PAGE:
@newbie Using https and some non-standard domain name system can help mitigate some tracking. Using https means the ISP can only see the domains (and subdomains) of websites you access, and having an encrypted connections can help mitigate man-in-the-middle attacks. I’m not very familiar with DNS, but there’s a section in the Hitchhiker’s Guide to Online Anonymity about DNS (hint: it’s very difficult to fully ensure your DNS requests are anonymized).
I’m not sure what “information disclosure by [an] ISP” would entail. ISPs most certainly try to record what you do on the internet, whether you’re using using a home router, public wifi, or cellular data. If you’re worried about this “dragnet” tracking, and are worried about ISPs “disclosing” the information they have collected on you, then there are reasonable ways to avoid it (i.e. https, somewhat private/secure DNS, VPNs, Tor, open router firmware). But certainly “by using https and secure DNS server[s] only” is not enough.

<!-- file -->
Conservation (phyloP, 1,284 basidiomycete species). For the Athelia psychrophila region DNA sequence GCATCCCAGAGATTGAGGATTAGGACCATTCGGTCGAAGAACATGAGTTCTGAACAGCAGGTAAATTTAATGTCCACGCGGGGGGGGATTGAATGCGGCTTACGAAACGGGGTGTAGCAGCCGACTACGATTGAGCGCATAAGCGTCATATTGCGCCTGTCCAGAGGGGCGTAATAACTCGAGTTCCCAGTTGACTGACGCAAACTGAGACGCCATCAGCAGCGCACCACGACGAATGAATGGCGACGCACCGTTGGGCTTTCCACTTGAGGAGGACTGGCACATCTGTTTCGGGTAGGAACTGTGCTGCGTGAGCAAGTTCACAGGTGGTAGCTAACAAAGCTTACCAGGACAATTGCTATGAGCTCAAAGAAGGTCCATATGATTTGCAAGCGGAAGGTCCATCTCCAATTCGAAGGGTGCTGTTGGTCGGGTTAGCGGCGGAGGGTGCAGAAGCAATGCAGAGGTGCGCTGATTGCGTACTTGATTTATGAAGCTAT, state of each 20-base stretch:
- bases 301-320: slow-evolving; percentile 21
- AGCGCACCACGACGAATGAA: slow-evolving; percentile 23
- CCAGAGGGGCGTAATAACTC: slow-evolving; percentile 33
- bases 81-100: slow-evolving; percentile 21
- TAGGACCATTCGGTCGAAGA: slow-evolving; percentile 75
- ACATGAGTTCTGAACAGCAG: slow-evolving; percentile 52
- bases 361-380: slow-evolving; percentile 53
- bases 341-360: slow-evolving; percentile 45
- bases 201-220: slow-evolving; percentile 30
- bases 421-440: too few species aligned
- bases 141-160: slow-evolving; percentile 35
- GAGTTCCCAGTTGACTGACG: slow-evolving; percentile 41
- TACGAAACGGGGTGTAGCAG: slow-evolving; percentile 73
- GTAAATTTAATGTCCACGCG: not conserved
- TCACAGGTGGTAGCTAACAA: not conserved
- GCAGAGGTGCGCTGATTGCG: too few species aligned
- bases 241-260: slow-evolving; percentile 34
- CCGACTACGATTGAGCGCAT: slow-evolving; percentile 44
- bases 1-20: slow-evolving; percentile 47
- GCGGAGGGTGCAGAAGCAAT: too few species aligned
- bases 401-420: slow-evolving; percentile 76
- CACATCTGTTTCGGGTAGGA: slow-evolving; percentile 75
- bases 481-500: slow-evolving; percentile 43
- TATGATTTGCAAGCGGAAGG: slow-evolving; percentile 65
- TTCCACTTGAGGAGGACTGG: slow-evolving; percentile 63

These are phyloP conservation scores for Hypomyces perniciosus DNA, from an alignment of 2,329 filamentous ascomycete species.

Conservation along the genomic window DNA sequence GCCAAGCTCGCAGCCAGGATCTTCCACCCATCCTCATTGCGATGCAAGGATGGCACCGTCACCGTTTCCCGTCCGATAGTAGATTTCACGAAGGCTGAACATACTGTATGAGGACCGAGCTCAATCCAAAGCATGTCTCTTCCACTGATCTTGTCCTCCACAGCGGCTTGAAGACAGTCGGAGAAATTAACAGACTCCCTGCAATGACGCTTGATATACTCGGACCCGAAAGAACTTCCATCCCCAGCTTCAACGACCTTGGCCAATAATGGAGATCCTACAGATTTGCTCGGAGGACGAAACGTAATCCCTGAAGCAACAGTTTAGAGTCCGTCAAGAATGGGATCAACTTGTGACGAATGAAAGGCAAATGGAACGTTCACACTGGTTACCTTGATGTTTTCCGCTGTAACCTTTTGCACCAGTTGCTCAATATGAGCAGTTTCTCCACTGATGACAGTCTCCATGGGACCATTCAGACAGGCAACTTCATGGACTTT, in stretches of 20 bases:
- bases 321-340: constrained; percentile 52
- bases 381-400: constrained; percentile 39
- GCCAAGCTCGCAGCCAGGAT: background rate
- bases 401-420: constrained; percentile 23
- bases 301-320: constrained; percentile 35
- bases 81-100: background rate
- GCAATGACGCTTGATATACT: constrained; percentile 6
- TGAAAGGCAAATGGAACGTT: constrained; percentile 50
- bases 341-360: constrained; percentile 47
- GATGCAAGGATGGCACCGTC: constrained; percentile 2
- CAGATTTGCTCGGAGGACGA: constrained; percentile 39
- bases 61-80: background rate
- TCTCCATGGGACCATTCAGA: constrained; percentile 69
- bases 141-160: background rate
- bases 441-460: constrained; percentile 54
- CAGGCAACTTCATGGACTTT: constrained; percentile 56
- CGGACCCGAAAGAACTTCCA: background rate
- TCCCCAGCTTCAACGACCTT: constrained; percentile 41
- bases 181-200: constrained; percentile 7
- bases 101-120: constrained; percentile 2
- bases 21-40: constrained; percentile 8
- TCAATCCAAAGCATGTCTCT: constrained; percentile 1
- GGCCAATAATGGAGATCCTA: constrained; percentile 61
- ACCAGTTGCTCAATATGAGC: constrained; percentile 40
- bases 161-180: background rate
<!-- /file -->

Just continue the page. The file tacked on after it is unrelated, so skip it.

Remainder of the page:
I’m not really familiar with threat modeling techniques, such as “stride,” but I’d assume that an ISP can: 1) spoof— fake or help fake some external connection for some man-in-the-middle attack, or direct you to new websites entirely; 2) tamper— censor or regulate your internet connection; 3) disclose information— sell data collected about you, but not necessarily target you; and 4) deny you internet or other services (i.e. limit what ports are open).
I don’t think an ISP could easily mess with some non-repudiable digital signature (i.e. from the QubesOS Team) and I don’t think an ISP could (easily) get “sudo” privileges to your devices (some ISPs can remotely control routers, but they’d still have to attack your devices from the router).
Hope this helps